Cases and crates with other cargoes, example 1

  Numbering of certain packages for error analysis

Packages (2) and (3) may slip towards the container side wall (1). Package (4) may slip and tip and damage packages (5), (6) and (7) and other shipping packages. Repeated to-and-fro movements will damage not only the cargo but also the container itself. Even adjacent containers may be affected.
Packing errors become particularly clear if the container is tilted.

Risks at
30° tilt

Improvements may be achieved by a small amount of restowing and the use of squared lumber and boards, but the result is by no means optimal:

  Reasonably usable result achieved by restowing and bracing

With the method shown, the container wall is subjected to point-loading, as is the plywood case if it is not braced directly in the area of the front end wall. The latter measure results in plate action, so that no further damage would be likely to arise.
At any rate, boards or the like should be inserted at the side wall of the container for pressure distribution.

  Possible variant of a well packed section

Only with careful stowage planning can sensible packing and securing be achieved. It remains to be seen whether the suggestion given here is the best, but at least cargo damage should no longer occur. This Figure is merely intended to illustrate the possibility of a compact stow.
However, optimum stowage and securing can always be achieved by timely stowage planning. According to the CTU packing guidelines, there is an obligation to do this:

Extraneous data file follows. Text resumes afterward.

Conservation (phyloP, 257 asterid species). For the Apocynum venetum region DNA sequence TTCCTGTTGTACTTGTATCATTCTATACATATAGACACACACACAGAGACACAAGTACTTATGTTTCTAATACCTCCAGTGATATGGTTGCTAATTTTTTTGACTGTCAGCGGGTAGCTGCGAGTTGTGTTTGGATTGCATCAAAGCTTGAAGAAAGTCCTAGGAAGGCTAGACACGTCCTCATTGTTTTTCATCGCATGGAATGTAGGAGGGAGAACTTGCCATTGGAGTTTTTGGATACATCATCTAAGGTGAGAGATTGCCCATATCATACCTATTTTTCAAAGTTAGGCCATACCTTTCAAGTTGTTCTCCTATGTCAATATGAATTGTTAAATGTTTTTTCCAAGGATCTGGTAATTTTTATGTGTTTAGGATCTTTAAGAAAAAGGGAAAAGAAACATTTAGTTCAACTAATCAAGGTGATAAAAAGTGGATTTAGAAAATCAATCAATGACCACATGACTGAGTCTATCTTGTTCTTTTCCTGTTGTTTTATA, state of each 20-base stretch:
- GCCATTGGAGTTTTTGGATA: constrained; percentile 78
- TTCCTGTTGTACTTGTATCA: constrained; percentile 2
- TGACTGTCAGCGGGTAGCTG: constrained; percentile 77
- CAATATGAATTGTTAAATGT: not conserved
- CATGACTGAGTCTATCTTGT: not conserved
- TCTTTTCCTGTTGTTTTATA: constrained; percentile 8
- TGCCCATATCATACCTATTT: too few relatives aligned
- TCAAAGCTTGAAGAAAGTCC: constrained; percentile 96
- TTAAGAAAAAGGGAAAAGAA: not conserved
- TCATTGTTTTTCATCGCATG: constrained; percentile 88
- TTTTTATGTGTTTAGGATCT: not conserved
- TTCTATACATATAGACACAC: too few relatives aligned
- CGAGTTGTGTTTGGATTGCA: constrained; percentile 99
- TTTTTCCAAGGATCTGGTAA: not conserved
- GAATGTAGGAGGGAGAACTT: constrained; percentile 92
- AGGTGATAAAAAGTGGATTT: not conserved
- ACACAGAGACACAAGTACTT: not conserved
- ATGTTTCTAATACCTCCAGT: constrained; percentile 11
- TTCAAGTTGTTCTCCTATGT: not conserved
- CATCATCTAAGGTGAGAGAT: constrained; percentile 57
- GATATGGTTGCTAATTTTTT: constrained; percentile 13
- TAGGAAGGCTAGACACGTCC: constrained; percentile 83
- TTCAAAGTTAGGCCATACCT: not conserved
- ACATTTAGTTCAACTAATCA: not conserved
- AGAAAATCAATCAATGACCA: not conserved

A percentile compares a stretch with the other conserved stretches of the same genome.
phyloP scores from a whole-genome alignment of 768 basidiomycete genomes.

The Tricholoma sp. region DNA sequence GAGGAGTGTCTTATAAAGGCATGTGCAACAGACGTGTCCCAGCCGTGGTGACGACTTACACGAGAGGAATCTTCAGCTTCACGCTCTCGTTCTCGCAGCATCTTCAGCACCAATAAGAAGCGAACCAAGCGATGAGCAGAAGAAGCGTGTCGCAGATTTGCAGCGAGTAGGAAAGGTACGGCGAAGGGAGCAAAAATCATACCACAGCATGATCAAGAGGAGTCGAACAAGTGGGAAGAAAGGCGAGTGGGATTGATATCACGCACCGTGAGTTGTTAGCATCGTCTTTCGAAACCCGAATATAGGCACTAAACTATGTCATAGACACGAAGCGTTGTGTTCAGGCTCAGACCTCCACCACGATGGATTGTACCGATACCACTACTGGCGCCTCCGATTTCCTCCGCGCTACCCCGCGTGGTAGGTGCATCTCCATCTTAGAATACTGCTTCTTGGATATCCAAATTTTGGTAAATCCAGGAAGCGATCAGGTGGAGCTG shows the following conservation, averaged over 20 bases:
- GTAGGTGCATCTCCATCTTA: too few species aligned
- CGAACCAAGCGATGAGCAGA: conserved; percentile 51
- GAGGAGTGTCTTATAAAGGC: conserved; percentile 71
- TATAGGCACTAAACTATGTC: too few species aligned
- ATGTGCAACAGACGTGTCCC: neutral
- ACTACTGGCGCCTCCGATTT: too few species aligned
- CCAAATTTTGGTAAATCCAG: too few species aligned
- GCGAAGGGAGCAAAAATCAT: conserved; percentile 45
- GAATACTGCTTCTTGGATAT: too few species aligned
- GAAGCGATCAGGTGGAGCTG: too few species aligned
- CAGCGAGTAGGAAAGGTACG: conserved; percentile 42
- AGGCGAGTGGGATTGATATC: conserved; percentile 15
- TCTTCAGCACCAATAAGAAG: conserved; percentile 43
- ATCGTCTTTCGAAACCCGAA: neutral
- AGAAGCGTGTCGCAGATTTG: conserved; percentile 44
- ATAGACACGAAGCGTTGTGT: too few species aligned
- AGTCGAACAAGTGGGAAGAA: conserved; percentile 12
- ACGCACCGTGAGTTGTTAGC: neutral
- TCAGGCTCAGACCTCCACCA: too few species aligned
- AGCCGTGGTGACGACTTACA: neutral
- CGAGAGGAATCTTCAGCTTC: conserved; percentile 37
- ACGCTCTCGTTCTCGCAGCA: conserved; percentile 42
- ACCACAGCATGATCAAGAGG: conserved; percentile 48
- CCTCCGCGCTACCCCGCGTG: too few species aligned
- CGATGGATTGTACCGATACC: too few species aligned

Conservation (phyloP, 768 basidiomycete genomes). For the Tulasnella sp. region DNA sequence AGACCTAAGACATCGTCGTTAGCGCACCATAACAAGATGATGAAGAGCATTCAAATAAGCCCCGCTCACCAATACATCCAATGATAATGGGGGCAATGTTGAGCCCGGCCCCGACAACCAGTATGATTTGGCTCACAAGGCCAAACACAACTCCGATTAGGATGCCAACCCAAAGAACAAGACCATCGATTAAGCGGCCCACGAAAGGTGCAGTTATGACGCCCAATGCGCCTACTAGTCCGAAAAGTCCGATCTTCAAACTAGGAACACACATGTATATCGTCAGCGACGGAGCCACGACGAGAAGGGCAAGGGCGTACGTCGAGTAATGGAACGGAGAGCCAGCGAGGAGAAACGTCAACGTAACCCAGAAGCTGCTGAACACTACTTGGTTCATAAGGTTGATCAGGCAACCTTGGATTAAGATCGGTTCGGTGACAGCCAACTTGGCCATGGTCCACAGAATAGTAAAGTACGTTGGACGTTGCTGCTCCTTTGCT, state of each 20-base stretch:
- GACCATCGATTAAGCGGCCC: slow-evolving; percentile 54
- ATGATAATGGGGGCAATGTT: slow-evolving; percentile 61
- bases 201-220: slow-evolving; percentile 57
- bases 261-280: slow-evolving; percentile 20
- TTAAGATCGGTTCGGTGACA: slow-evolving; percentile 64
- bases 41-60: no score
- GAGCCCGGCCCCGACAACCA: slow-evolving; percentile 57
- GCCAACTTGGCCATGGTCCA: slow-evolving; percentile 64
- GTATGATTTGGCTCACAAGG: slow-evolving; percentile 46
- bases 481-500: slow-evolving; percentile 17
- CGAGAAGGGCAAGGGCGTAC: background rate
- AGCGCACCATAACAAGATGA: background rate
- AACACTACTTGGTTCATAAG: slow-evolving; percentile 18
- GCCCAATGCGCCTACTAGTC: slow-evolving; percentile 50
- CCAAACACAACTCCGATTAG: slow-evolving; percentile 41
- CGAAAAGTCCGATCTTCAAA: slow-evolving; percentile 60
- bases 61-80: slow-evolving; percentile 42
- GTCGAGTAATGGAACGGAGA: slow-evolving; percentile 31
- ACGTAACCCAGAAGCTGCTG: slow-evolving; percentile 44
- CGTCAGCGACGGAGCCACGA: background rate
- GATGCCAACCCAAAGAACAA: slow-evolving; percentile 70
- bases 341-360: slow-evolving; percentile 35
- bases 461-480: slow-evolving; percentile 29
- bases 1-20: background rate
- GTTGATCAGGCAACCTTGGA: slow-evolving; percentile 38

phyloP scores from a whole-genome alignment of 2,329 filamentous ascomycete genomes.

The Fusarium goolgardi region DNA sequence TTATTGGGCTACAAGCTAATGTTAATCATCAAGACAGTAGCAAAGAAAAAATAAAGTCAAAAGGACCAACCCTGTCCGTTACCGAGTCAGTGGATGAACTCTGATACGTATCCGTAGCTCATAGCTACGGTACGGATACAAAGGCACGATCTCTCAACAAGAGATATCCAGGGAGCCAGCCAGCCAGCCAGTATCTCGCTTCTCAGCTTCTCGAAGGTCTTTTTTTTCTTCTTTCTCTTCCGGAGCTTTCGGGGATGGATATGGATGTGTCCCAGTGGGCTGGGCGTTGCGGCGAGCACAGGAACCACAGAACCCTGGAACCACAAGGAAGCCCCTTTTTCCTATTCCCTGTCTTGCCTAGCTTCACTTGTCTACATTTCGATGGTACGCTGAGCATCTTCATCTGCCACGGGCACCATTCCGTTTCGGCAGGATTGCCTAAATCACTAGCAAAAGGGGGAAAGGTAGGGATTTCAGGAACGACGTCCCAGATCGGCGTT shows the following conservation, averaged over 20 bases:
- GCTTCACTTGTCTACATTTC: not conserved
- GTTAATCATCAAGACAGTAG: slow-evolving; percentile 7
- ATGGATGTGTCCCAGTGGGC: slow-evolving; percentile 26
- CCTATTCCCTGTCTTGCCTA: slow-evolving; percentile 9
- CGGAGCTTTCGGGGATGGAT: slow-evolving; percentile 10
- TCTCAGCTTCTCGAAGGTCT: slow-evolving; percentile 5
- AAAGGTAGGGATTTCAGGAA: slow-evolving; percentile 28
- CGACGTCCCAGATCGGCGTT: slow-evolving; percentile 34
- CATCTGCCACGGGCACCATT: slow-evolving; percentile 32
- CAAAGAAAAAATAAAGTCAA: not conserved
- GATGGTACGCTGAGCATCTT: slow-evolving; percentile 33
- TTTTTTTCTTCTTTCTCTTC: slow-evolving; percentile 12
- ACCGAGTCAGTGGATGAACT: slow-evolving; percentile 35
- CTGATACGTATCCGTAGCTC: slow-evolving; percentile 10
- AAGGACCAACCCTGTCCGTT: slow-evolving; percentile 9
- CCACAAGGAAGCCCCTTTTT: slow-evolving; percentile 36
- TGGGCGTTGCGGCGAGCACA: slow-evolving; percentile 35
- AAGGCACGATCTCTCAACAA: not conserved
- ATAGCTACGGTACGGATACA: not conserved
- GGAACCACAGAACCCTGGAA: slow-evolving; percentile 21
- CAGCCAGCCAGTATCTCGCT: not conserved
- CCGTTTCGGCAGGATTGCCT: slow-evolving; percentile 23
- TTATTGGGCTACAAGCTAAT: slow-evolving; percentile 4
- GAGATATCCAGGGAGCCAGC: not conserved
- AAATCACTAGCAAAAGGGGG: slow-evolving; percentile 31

3.1.4  Packing should be planned before it is started. This should make it possible to segregate incompatible cargoes and produce either a tight or secured stow, in which the compatibility of all items of cargo and the nature, i.e. type and strength, of any packages or packaging involved are taken into account. The possibility of cross-contamination by odor or dust, as well as physical or chemical compatibility, should be considered.
It is almost always possible to draw stowage plans. Other options, such as previous "mapping" with "container templates" and similar methods have already been dealt with under the heading "Basic stowage rules and general notes".
Sometimes it is just little things which can turn an inadequately packed container into a satisfactorily packed container. This picture shows a well thought out solution:

  Well packed and secured section

Bracing has been inserted between the two cases in the bottom layer, the crosspieces of the bracing finishing flush with the floor and the top of the case. In this case, this is good, since the crosspieces introduce the forces satisfactorily into the lid areas. In the floor area, this is no longer ensured due to the different types of box.

It has been stated in the general section that the following arrangement of wooden members is the best for bracing, to ensure that the wooden members do not cave in at the face/end grain interface. This basic rule is particularly applicable to heavy cargoes.
  Bracing variant for
heavy cargoes

However, there are exceptions to every rule: In the packing example shown, it would have been appropriate to use a hybrid which was flush at the top but not at the bottom.
The squared lumber members used to brace the gap between the cases in the second layer have been deliberately raised, so that the forces are introduced into the case bottoms. To protect the cargo, plywood interlayer dunnage has been inserted between the cartons in the upper area of the section. The tipping forces from the large plywood case acting on the cartons were absorbed in the upper area by inserting squared lumber between this upper area and a wooden board placed against the container wall to distribute the pressure.

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